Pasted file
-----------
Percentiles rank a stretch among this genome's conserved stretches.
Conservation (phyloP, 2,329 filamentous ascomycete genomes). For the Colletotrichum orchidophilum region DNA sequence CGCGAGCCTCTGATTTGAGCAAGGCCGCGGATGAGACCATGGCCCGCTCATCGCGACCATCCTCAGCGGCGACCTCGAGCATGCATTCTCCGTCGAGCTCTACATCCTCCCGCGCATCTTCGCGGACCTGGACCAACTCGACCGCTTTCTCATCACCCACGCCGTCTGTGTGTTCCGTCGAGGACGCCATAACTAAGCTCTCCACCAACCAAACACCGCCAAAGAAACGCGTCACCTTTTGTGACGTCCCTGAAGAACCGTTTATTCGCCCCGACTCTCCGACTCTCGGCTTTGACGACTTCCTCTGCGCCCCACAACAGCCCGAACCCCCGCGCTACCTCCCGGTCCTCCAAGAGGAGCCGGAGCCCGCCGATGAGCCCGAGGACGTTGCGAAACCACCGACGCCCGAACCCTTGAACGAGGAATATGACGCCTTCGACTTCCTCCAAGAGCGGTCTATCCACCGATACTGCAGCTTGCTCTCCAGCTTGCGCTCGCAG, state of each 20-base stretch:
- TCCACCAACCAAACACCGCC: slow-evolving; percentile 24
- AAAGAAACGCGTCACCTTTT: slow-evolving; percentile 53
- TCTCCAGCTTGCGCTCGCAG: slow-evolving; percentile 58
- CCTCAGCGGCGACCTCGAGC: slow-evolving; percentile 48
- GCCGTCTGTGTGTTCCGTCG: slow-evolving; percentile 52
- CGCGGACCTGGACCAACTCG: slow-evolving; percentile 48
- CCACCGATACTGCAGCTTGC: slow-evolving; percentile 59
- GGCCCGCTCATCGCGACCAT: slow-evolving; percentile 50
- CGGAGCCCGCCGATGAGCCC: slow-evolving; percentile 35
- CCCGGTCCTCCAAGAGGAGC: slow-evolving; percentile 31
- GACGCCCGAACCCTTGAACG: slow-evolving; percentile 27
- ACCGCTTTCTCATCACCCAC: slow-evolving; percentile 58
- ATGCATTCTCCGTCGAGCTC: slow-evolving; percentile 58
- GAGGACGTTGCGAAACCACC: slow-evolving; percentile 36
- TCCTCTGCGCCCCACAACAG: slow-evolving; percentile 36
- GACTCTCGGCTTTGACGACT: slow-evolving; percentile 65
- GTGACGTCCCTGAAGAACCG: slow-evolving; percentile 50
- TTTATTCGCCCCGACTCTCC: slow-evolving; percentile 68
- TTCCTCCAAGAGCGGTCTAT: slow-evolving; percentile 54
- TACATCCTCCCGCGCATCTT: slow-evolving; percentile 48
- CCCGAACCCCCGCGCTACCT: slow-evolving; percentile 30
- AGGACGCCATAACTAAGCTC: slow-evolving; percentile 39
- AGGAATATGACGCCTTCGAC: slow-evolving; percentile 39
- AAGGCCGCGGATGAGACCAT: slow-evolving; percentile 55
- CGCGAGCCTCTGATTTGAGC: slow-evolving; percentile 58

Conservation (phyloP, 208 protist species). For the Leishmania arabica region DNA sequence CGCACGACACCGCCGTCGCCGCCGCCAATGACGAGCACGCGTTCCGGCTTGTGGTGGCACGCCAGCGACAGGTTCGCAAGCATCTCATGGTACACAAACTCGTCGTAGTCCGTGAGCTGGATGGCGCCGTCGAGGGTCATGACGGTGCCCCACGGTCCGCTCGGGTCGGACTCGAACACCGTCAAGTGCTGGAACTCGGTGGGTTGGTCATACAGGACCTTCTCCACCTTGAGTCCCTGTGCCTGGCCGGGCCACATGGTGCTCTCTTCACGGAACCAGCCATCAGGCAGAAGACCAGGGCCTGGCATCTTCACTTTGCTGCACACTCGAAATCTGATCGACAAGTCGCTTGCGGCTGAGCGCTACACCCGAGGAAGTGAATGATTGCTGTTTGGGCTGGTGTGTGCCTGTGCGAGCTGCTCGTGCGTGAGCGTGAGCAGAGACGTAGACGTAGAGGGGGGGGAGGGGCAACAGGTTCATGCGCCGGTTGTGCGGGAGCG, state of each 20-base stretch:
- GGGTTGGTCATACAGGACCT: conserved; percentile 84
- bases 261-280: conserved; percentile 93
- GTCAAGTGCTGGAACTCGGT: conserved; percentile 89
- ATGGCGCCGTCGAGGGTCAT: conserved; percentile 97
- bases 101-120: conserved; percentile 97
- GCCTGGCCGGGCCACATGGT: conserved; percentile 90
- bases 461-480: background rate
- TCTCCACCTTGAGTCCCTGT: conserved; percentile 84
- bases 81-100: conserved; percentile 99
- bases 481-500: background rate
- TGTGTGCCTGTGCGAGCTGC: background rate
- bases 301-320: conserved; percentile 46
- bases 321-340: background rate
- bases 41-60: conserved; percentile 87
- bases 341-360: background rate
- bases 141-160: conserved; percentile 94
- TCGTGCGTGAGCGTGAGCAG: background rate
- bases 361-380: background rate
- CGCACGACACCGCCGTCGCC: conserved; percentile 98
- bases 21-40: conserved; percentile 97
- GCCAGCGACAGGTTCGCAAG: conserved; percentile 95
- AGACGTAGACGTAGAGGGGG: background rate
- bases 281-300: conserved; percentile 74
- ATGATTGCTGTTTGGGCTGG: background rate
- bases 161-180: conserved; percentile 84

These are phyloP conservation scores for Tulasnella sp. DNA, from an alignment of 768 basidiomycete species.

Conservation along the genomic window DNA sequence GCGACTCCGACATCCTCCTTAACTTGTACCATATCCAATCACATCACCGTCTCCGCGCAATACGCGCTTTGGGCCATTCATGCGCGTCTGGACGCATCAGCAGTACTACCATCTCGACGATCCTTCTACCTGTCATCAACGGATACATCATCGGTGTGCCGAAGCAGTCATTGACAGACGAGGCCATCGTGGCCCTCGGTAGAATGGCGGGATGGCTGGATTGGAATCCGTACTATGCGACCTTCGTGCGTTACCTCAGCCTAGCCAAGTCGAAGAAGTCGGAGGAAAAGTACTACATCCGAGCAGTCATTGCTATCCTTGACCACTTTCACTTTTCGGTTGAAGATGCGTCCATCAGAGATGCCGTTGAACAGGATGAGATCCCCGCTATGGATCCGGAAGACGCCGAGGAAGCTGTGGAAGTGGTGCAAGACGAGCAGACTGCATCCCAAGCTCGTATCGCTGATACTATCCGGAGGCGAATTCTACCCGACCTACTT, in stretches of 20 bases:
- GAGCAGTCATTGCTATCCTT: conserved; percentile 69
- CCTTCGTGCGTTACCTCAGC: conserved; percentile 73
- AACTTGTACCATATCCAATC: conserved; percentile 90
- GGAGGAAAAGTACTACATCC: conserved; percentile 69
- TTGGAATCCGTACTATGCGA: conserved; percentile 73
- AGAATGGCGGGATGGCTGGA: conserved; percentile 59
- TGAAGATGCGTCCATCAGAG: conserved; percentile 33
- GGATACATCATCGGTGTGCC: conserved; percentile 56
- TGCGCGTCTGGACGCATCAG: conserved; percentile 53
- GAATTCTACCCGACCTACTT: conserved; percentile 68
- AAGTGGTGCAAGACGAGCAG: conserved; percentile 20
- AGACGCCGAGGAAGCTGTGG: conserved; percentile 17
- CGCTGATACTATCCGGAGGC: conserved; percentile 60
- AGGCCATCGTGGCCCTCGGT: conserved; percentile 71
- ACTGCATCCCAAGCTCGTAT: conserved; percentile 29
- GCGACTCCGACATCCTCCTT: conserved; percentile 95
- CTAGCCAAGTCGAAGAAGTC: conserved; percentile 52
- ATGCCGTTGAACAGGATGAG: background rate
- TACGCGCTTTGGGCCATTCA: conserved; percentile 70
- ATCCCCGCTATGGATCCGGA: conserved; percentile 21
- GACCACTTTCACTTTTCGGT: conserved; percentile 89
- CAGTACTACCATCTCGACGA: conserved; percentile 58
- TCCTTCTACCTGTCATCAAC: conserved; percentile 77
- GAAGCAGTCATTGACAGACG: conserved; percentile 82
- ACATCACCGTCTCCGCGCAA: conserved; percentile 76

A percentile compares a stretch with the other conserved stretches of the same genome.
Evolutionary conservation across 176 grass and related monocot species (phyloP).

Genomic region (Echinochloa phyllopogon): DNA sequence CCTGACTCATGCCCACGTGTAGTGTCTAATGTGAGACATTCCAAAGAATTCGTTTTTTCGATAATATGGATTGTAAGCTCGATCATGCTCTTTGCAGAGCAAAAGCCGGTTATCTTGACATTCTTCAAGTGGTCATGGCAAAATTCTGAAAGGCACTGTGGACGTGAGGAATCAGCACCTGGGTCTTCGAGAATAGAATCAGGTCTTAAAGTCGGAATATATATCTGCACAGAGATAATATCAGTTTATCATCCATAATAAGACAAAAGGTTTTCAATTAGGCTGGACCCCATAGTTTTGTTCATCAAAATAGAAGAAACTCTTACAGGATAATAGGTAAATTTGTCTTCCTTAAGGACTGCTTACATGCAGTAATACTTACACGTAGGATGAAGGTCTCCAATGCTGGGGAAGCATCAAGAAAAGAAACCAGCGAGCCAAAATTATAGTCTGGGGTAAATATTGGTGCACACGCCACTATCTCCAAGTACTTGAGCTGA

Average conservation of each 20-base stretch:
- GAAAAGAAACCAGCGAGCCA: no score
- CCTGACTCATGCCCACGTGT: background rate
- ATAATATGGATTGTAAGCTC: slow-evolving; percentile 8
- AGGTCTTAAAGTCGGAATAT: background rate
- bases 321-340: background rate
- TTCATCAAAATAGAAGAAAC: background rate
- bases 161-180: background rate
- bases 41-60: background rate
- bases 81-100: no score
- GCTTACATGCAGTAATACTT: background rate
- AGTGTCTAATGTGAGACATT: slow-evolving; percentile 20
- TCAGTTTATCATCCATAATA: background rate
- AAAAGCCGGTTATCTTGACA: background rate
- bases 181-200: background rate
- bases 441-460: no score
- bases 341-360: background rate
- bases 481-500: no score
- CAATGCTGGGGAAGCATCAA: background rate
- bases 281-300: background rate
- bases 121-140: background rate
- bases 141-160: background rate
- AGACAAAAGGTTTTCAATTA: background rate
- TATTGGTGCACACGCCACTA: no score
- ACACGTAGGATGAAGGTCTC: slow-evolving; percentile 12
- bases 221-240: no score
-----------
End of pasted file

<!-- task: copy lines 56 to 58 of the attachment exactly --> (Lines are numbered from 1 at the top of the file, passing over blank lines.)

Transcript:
- GAGCAGTCATTGCTATCCTT: conserved; percentile 69
- CCTTCGTGCGTTACCTCAGC: conserved; percentile 73
- AACTTGTACCATATCCAATC: conserved; percentile 90